“A lawyer who is able to reuse old work product has not re-earned the hours previously billed.” ABA Formal Op. 93-379 (1993)
In reviewing legal bills and speaking at CLE seminars to attorneys, I have found that too many attorneys lack a sufficient understanding of what is ethically permitted when it comes to billing for services. And one of the things most commonly misunderstood is how to ethically bill for “re-cycled work product.”
In a prior posts, I have noted that an awful lot of what any attorney does in any type of practice situation is especially suited to using forms or recycled work product. Whether they disclose it to you or not, attorneys routinely use forms for appearances, initial and closing letters to clients, medical records requests, withdrawals, motions, orders, and even settlement documents. Even more substantive documents such as briefs and appeals are often drafted in large part using recycled work product.
When it comes to billing for re-cycled work product, though, I often find attorneys engaging in what is called “value billing.” That is, rather than billing for the actual time it took to modify the re-cycled document, they bill for what they believe to be the “value” of the re-cycled document. The value is often determined as that time they think it would have taken had the document been drafted from scratch.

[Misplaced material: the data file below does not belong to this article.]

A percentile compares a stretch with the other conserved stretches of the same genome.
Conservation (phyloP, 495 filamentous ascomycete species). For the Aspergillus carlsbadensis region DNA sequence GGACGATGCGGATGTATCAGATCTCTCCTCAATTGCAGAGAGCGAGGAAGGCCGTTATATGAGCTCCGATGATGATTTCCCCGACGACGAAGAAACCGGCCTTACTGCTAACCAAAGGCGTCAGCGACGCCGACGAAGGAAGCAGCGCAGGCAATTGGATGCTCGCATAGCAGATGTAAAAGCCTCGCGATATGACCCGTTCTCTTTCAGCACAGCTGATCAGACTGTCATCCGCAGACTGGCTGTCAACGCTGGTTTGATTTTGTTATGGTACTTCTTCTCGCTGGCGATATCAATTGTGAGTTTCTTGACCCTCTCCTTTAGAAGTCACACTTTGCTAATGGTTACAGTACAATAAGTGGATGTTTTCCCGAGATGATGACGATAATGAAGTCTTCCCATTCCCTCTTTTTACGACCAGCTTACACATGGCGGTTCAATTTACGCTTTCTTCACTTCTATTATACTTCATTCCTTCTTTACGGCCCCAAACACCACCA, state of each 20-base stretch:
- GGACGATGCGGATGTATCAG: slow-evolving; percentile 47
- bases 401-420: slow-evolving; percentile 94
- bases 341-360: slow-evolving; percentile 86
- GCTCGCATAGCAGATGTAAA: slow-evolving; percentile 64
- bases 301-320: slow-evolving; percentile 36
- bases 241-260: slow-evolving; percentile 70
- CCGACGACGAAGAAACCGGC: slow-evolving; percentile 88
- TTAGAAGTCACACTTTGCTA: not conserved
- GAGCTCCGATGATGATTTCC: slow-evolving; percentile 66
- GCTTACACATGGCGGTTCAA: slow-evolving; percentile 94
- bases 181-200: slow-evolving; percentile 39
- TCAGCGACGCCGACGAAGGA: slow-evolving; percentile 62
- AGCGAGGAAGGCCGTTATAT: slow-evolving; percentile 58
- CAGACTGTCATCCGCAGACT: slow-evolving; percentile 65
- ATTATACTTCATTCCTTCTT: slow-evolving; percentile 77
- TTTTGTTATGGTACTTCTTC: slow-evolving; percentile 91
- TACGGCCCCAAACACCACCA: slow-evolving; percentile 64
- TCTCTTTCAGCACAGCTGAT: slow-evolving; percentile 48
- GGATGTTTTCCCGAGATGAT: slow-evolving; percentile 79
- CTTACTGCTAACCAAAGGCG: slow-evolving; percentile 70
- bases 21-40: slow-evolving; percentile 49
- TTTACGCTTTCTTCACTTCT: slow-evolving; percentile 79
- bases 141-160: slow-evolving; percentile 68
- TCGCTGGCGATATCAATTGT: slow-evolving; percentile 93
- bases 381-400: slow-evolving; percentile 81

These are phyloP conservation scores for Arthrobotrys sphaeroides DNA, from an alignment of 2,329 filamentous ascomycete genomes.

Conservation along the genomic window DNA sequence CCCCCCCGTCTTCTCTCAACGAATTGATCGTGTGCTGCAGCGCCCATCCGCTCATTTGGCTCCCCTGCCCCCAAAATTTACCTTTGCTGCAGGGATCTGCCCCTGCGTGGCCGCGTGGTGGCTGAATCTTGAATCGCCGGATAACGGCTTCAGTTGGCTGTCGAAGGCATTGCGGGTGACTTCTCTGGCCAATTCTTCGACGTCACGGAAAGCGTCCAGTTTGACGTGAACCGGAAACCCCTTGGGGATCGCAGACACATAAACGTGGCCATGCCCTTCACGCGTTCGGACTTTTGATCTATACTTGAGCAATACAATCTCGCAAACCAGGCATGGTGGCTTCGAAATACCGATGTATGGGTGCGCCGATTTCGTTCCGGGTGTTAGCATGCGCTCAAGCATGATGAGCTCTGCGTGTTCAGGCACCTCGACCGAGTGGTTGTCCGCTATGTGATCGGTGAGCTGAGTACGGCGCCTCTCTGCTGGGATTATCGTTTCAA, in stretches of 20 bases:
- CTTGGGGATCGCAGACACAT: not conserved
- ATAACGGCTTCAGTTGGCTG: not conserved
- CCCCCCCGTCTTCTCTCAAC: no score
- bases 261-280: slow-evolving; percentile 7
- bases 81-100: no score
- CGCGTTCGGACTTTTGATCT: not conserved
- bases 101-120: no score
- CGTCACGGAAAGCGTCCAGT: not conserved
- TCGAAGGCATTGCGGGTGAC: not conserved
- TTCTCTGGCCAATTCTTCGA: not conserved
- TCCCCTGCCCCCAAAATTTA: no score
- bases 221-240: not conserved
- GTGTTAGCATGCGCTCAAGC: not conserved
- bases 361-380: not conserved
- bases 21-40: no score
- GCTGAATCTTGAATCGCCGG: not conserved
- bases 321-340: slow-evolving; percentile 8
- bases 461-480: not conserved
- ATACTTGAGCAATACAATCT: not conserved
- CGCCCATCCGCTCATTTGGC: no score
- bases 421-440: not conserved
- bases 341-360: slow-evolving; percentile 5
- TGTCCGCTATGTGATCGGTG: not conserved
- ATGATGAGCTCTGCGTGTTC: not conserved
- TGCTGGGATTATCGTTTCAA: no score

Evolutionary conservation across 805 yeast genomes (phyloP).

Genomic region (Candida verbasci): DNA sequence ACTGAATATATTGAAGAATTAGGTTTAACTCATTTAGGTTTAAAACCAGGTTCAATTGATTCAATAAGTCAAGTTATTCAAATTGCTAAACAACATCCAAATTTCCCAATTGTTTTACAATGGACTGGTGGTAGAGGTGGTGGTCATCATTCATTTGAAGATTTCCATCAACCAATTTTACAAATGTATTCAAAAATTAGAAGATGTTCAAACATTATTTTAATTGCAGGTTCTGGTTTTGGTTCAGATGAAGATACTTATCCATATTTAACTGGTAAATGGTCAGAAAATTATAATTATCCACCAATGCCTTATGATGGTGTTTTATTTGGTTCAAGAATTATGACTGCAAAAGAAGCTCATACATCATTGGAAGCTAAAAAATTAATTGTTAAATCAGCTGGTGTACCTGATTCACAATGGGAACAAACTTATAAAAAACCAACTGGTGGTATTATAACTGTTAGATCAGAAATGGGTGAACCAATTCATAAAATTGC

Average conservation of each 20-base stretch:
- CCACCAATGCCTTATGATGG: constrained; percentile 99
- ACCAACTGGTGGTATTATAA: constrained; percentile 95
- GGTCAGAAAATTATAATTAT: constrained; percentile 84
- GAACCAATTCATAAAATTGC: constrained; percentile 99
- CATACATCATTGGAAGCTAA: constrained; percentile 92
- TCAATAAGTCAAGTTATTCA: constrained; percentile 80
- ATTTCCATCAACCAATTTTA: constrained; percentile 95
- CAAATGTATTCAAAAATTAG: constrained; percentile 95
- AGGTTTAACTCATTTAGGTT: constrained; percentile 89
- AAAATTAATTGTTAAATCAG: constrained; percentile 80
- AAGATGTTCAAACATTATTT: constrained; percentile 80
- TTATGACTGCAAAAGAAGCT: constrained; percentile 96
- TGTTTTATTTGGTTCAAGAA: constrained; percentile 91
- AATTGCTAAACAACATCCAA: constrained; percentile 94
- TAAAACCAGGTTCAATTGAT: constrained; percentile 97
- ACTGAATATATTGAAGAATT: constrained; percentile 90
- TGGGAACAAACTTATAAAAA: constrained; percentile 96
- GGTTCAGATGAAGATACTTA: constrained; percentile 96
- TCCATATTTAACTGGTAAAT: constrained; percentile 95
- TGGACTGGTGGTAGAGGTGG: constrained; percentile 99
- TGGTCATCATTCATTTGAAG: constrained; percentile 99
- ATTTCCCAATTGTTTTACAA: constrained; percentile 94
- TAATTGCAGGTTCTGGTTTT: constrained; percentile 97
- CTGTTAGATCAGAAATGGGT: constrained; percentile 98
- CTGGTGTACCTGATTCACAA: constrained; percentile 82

However, attorneys are not permitted ethically to bill re-cycled work product as if it was an original. Rather, attorneys may only ethically bill for that amount of time it takes them to make changes in the original work product to make it fit the new matter. For example, if an attorney took 4.0 hours to draft a brief in one case and only 0.5 hour to revise it to use in a subsequent case, the attorney can only ethically charge 0.5 hour in the subsequent case.
A related billing issue is the issue of attorneys using original work product when re-cycled work product could have been used. Billing guidelines that I prepare for clients always include a provision that obligates the attorney to use previously prepared work product wherever possible.
If you stop to think about it, requiring an attorney to use previously prepared work product where possible ties in with one of the main reasons you use a particular attorney. You use that attorney because the attorney is experienced in handling the type of case you assigned. So it is more than reasonable for you to expect (and require) that the attorney use previously prepared work product successfully used in similar cases.
A statement by an attorney that all the work product billed for was originally prepared is a strong indication that the attorney is not attempting to use any previously prepared work product. Even more troubling, it may also be a strong indication that the attorney is not much interested in helping control your case costs.